Yesterday Cara and I revised our previous plans to watch the Cat's Hill Criterium, passing up on dealing with Caltrain, and instead rode out to watch the Miwok 100.
We rode out across the city. I've been feeling tired, a combination of allergies and residual fatigue from the Devil Mountain Double. I had lightweight running shoes stuffed under my jersey in case I wanted to move out onto the trail a bit, but we never really did. We stayed near the Tennessee Valley trail head.
The race was scheduled for 100 km but it was shortened to 60 km since the Mt Tamalpais State Park pulled the plug on their access due to a perceived fire threat. Honestly I question this decision. I think the State Park runs with way too low a risk threshold. The Mt Tamalpais Hillclimb has been canceled two times in recent years, the first time because the park refused to issue permits in anticipation of a possible park closure due to state budget cut-backs (the park budget regularly used as a negotiation chip: shutting down parks doesn't actually save much, if any, money). The next time the Mt Tam Hillclimb was canceled it was because of thunder threat the night before. A closure extended essentially to essentially coincide with the start of the climb, but the promoter decided to cancel, since this wouldn't allow the officials to get to the top early. The fire threat in this case was essentially illusionary, it being the point where the extended threat window was ending. And this time they shut it down because of recent heat, possible heat in the forecast, and strong winds. But the race was going through early, well before any serious chance of heat.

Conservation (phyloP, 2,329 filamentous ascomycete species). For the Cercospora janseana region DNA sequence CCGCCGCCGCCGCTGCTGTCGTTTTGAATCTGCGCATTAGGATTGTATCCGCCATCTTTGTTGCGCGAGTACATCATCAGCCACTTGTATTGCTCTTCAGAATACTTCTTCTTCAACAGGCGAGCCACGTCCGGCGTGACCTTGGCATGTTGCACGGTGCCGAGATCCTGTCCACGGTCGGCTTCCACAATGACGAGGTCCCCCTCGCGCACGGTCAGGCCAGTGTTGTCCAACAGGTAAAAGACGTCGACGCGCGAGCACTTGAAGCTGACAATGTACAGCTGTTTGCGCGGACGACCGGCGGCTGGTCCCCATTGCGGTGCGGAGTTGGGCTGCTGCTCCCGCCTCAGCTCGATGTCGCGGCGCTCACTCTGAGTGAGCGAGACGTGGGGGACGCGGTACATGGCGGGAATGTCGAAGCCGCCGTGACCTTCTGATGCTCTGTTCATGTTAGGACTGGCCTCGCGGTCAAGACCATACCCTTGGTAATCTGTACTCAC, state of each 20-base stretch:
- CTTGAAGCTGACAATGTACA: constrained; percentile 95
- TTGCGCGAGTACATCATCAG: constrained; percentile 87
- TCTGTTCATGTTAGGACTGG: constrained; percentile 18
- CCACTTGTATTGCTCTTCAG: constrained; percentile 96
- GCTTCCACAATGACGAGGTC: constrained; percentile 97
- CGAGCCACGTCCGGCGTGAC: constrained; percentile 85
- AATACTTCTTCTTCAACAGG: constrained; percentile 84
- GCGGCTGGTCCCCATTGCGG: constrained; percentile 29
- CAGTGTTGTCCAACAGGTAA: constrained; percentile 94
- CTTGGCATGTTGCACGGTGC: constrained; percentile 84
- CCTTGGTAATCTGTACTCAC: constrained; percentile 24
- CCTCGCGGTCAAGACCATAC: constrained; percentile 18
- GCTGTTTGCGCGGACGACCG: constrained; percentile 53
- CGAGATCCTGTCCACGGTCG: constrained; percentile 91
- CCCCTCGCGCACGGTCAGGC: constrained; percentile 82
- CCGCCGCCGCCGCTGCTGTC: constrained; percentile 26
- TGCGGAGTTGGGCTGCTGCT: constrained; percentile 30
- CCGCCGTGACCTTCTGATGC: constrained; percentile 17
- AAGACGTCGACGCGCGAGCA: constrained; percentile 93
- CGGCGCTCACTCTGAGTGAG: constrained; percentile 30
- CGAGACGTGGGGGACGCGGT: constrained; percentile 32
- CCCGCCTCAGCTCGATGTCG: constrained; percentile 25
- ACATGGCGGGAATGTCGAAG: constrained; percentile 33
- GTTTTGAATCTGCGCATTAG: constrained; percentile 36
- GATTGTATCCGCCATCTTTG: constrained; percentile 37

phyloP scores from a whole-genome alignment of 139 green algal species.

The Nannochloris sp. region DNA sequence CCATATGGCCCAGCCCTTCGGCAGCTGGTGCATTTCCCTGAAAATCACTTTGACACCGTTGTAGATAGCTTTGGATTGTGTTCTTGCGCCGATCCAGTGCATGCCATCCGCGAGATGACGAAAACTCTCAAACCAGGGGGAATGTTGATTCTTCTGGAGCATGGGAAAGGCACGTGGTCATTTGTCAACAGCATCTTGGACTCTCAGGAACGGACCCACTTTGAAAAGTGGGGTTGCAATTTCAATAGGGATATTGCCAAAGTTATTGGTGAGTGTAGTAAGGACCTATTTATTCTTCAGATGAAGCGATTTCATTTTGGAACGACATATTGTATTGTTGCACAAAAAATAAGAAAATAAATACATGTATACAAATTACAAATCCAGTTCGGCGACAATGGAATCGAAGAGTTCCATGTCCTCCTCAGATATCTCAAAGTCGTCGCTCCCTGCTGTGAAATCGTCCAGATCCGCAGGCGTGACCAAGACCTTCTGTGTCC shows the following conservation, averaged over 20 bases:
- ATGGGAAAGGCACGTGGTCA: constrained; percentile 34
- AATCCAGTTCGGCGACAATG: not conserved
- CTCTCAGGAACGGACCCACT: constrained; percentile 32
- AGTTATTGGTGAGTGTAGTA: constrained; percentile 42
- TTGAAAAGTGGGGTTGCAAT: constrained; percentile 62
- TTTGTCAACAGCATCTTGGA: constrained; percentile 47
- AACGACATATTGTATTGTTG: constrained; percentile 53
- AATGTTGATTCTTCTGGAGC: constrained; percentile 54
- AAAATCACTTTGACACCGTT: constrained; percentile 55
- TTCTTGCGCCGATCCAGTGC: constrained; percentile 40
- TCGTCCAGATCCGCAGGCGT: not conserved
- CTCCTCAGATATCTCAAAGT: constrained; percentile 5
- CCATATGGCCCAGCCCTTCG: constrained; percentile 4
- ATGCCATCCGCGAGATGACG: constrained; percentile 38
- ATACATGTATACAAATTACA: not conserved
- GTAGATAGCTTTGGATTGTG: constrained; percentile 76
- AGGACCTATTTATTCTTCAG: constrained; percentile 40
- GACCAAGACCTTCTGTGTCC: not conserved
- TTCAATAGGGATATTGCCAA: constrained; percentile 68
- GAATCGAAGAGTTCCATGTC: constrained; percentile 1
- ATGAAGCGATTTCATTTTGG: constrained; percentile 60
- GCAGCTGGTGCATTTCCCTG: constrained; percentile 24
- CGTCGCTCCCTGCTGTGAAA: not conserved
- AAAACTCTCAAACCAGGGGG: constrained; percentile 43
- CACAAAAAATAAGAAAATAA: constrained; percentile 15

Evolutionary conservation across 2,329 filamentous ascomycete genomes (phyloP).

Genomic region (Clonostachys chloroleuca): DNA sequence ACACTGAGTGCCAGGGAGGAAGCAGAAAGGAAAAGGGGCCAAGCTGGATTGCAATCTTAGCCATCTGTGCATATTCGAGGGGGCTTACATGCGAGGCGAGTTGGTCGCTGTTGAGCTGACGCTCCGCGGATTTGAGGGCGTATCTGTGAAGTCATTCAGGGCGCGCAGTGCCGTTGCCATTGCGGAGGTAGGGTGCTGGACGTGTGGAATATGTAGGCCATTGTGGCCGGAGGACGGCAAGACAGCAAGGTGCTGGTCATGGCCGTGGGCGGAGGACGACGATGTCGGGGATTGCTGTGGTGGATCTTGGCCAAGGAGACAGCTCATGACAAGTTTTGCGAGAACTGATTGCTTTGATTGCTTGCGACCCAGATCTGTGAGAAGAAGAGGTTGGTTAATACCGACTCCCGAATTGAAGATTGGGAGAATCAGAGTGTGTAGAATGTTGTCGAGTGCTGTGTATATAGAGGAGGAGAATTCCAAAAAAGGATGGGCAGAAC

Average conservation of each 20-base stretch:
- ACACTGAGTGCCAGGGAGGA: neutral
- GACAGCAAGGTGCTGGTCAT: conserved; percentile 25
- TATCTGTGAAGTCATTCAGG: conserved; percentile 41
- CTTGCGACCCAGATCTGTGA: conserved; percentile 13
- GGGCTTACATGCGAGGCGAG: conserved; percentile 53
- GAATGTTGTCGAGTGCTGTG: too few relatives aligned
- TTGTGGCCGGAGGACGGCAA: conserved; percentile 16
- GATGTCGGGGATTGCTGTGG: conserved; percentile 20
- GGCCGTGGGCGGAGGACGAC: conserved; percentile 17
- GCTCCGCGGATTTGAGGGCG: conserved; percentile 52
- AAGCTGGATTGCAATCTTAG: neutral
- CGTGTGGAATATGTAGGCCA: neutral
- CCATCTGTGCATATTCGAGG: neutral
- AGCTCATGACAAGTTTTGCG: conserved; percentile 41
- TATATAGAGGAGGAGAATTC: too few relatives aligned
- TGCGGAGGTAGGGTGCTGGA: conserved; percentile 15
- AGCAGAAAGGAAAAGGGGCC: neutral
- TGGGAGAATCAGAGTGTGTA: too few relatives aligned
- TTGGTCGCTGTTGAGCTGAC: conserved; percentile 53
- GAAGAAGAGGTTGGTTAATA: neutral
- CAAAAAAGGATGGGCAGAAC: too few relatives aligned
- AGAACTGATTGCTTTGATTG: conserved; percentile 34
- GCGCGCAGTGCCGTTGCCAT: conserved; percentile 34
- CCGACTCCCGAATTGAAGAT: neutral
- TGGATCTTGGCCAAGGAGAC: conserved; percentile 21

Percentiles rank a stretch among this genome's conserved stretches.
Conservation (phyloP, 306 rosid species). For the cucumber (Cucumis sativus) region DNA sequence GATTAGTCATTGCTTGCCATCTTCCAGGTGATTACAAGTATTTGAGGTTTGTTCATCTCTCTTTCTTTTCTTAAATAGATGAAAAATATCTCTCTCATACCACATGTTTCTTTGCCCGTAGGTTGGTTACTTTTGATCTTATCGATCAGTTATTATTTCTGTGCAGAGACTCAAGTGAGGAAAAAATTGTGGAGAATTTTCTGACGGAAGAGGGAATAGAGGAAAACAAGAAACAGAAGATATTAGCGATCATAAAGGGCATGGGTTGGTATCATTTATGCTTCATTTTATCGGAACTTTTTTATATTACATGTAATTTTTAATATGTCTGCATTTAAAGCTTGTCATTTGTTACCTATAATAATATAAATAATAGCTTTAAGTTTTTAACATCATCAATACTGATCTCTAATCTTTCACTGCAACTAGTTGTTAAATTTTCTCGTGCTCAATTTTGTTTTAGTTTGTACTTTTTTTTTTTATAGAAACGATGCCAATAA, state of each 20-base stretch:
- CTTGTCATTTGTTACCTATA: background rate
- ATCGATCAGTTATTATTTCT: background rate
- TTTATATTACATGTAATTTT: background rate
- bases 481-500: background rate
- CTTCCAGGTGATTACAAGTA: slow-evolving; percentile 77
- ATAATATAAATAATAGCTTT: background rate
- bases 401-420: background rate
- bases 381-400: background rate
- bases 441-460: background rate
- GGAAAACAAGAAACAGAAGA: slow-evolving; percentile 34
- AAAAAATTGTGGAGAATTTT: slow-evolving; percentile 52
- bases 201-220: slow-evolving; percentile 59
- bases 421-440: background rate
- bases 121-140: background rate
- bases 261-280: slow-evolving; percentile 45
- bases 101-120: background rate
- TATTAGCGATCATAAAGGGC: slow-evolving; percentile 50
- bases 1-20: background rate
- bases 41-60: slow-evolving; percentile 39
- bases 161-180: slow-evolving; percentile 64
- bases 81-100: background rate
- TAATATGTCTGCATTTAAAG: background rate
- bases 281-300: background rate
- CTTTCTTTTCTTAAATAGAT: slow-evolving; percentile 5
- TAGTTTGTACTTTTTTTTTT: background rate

Was there a non-zero fire chance? Perhaps. But no aspect of life can be taken with a zero risk tolerance. Just driving to the start, let alone the rigors of putting your body through the effort of running 100 km, esposes runners to substantial risk. To me it showed a real disrespect to the runners' commitment to the event, and important one in the ultra-running calendar, to protect them from an extremely small numerical hazard. What's the acceptable risk? 1/100 thousand? 1/10 thousand? But this is all just my view. Perhaps if I worked in the Park my view would differ. But I doubt it.
Anyway, we had a good time watching the runners come through. I barely got my camera out when the leader came through, catching his back. I unfortunately missed my friend Gary Gellin in second. I was watching out for cars driving by, part of the amazingly large traffic volume to the nearby stables. Additionally, despite the fact cars are parked well back onto the roadway leading up to the trailhead lot, everyone seems to want to try their luck taking a lap of the lot. It's important when doing an 8-mile hike to the beach to not park more than 50 meters from the trail head.
My photos are here. They're nothing special: I just pointed and shot whenever a runner came through, although I botched a few, and as I noted, I missed Gary. Cara teased me about that. "You're so funny" she said. I felt bad about missing Gary so I didn't think it was so funny, myself.